The artistic process starts like a plaisanterie on April 1st 2022. “We spent 12-18 hours together daily, sharing meals, laughing, reflecting, crying, and furiously writing and recording countless emergent ideas. We brought laptops and pianos, projectors and guitars, neurofeedback games, poetry anthologies, and many, many books, journals, and hours of audio and video-recorded material. We combined our expertise in visual art, writing, data science, neuroscience, programming, and behavioural science to turn three years of self-reflection into a collective set of art-science artefacts that reflect our singular and collective experience.”
“All along the week, we kept joking about changing the exhibition theme on Day 1, Day 2, Day 3, while we had to deliver for Day 8,” recalls Rick. They work hard, wandering and wondering about essential questions: how have the pandemic years changed us? What has emerged in our lives, hearts, and environments? Who are we becoming? Whilst the future of mobility and the art world will indeed be shaped by digital technologies, it is still important to maintain in-person interactions to create meaningful art. Though it seems to rely on the creative spontaneity of its member, the project is structured thoroughly.
Its first part tackles the “visualization of personal narrative and our individual, emotional experiences of the pandemic”. The series called “Encountering Ourselves: Pandemic Triptychs” is a series of paintings based on user research, data analysis & visualization that explores their personal experiences of 2020, 2021, and 2022. Each Bloom member collected five words they would use to describe their experiences of each year. Then, they synthesized these words into common scales of experience around five emerging themes:
- A sense of creativity
- A sense of freedom
- A Sense of embodiment
- A Sense of Connection
- Emotional valence
Using these scales to set a common language baseline, they created a script for CLIP+Diffusion-cc12m. Then, returning to each Bloom member, we had them place themselves on each scale for each year to generate a unique script. Finally, they asked each Bloom member to select an artist whose works most evoke their emotional experience of the last three years. The result is an aesthetic blend of art & data — a set of eight deeply personalized, unique triptychs, each evoking a Bloom member’s first-person experience of the pandemic.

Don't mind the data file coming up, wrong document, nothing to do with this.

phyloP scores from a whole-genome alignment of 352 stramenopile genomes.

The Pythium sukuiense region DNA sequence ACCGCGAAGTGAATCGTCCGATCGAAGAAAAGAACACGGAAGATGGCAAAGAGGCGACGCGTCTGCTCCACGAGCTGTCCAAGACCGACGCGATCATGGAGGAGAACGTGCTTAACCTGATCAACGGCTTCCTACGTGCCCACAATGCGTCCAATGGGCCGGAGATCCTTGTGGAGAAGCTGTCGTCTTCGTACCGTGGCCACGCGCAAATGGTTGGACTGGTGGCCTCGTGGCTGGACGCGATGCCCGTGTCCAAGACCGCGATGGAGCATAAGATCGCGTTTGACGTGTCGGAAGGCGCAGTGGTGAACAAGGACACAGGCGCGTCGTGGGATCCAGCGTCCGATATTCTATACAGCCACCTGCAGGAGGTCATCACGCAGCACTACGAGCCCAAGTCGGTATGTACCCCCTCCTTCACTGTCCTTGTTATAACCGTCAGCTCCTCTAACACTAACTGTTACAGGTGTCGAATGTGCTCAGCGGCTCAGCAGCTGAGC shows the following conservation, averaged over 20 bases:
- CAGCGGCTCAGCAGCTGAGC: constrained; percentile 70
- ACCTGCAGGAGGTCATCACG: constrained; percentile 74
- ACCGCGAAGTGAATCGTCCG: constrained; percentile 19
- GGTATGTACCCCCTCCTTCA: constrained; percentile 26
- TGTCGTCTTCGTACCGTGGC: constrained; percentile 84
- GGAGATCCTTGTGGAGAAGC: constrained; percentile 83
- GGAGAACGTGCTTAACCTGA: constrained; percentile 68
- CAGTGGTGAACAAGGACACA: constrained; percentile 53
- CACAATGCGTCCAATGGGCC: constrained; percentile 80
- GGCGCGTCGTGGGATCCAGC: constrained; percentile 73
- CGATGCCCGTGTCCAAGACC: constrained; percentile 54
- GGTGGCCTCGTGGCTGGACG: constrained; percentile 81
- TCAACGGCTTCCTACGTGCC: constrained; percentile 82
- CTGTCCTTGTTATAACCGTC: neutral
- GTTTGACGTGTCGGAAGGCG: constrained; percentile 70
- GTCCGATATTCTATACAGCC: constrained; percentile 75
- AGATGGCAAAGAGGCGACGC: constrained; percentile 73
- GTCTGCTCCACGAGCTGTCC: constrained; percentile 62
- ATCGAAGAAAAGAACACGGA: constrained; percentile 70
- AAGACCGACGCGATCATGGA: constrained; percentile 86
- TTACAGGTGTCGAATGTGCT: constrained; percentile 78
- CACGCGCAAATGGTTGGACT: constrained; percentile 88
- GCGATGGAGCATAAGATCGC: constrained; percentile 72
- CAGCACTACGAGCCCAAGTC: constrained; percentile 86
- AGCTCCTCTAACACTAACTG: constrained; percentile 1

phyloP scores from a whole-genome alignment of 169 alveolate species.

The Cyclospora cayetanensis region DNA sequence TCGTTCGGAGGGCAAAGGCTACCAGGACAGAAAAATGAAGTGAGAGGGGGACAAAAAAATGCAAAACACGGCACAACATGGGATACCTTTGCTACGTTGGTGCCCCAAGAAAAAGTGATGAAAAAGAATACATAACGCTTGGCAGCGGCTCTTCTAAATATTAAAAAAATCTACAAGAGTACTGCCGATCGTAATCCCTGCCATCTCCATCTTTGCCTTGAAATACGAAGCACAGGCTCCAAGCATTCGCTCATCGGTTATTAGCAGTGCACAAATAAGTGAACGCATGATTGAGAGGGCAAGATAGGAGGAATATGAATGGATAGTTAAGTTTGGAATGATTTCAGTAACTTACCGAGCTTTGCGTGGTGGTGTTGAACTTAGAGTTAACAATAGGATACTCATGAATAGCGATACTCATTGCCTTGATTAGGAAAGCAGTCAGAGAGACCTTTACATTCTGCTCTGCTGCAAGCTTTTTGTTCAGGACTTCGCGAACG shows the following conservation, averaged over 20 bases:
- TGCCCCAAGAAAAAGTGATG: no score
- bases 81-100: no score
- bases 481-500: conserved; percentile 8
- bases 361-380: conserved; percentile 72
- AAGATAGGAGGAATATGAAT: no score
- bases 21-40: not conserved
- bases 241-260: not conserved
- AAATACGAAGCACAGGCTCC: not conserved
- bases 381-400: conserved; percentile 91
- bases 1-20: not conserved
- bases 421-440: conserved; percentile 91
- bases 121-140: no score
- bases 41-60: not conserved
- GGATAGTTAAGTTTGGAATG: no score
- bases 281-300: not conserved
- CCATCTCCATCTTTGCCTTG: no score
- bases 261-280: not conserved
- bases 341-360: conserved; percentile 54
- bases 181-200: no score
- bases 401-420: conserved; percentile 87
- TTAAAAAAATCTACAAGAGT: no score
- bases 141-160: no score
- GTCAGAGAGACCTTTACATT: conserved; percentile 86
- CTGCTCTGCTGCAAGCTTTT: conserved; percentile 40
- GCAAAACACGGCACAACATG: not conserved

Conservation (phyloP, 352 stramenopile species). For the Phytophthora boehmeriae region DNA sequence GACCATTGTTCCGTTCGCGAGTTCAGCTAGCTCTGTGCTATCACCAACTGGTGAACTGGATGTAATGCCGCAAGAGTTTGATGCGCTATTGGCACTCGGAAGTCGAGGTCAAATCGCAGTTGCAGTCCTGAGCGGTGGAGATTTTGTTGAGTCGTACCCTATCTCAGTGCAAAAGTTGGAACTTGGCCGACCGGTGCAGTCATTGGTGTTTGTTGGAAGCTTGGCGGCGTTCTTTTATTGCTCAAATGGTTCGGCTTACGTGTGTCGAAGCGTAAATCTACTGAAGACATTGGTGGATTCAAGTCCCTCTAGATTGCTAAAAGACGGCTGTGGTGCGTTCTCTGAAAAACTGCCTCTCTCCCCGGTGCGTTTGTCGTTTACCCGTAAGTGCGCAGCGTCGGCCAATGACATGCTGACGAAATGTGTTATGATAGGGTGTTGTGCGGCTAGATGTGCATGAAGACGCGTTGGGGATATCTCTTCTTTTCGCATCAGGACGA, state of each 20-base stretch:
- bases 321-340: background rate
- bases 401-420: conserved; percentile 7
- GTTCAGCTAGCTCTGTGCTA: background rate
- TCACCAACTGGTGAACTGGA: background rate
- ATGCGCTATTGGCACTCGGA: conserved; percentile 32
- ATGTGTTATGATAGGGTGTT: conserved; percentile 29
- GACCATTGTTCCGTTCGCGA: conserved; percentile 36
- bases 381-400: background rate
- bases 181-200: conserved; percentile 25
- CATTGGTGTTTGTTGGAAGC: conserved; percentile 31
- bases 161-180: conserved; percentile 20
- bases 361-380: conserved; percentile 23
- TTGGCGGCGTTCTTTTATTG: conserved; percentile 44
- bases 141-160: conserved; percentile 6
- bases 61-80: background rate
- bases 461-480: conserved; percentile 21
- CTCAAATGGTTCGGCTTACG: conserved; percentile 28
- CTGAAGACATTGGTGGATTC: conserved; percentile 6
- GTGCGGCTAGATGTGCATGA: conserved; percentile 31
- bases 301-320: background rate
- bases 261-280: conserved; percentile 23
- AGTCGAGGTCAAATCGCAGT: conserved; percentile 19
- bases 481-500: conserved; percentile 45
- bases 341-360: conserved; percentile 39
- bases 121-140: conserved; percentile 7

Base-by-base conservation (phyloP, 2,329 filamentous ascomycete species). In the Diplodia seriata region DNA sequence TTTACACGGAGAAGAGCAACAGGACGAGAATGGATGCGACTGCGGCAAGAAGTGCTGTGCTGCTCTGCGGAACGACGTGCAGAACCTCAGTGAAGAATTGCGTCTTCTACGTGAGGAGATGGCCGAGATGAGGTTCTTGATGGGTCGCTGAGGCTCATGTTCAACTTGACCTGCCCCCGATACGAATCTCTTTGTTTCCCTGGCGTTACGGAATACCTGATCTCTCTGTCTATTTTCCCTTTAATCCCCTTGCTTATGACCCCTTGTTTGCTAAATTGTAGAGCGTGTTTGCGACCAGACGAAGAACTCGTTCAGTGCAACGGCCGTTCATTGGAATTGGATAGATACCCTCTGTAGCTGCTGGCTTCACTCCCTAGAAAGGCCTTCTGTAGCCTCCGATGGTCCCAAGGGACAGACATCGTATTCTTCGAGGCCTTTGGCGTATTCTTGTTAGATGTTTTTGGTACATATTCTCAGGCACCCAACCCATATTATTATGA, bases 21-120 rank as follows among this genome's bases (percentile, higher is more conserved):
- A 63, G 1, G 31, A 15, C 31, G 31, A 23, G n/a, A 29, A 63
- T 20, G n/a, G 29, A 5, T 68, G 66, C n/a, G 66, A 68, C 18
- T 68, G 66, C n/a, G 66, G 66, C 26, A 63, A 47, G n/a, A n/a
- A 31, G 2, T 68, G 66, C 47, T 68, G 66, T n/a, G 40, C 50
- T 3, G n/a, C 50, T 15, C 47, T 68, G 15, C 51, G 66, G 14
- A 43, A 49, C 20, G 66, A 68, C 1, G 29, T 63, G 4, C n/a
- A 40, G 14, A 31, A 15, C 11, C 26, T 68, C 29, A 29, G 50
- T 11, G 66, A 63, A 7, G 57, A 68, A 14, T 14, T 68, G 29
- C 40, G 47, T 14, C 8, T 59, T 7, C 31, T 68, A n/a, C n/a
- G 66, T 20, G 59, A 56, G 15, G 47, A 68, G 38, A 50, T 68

The second volet concerns the “digital connection during those days of intense isolation, uncovering data about relational and conversational patterns with loved ones across distance”. The audio series “Finding Our Voices / Vocal Chords” is an original music composition inspired by the WhatsApp voice message archive between 2020 and 2022. During the pandemic, one of the members of Bloom Collective began sending voice notes to others, who responded in kind. Over 200 hours of voice messages were sent to one another. These soliloquies often escalated and lengthened in unexpected ways to their speakers. This collective audible work represents pandemic isolation, discovery, and subsequent connection and belonging, featuring original music and samples from personal inter-Bloom voice messages and original composition and mixing.
Over seven days, the Bloom collective develop six installations exploring the concept of isolation, belonging, and connection. The AI algorithms can generate images based on a set of parameters or create new images by combining and altering existing images. “After we entered the text instructions in the prompt, the AI took about 30 minutes to create an image. I remember how we were all patiently waiting for the blurring images to become clear. And then discuss if this final image matched what we had in mind.”
“We felt proud of the work achieved, given the constraints of place and time.” On April 9th, the last part of the project, called “Gathering and Belonging”, takes place in Berlin, where about 60 people gather in a gallery of Prenzlauer Berg. Dinner is organized along with the vernissage as a reflection on coming together. “Around a big dinner table, we played recordings from dinner parties past, showcasing the act of collaborative creation of cooking and serving food together. We invited guests to break bread with us, join a conversation, or simply pull up a chair and listen in. To engage with the local community. This organic meeting, this physical exhibition was the highlight of a long time process of reflection about the future of mobility”, explains Rich. “Even if the future of mobility is likely to be dominated by digital technologies, there is still no substitute for face-to-face interaction, essential for creating meaningful collaborative art.”
The new EU programme on cultural exchanges Culture Moves Europe which launches on 10 October is based on lessons drawn from our i-Portunus Houses pilot project since 2020. The European Cultural Foundation will continue to explore a greener future of cultural mobility in the years to come.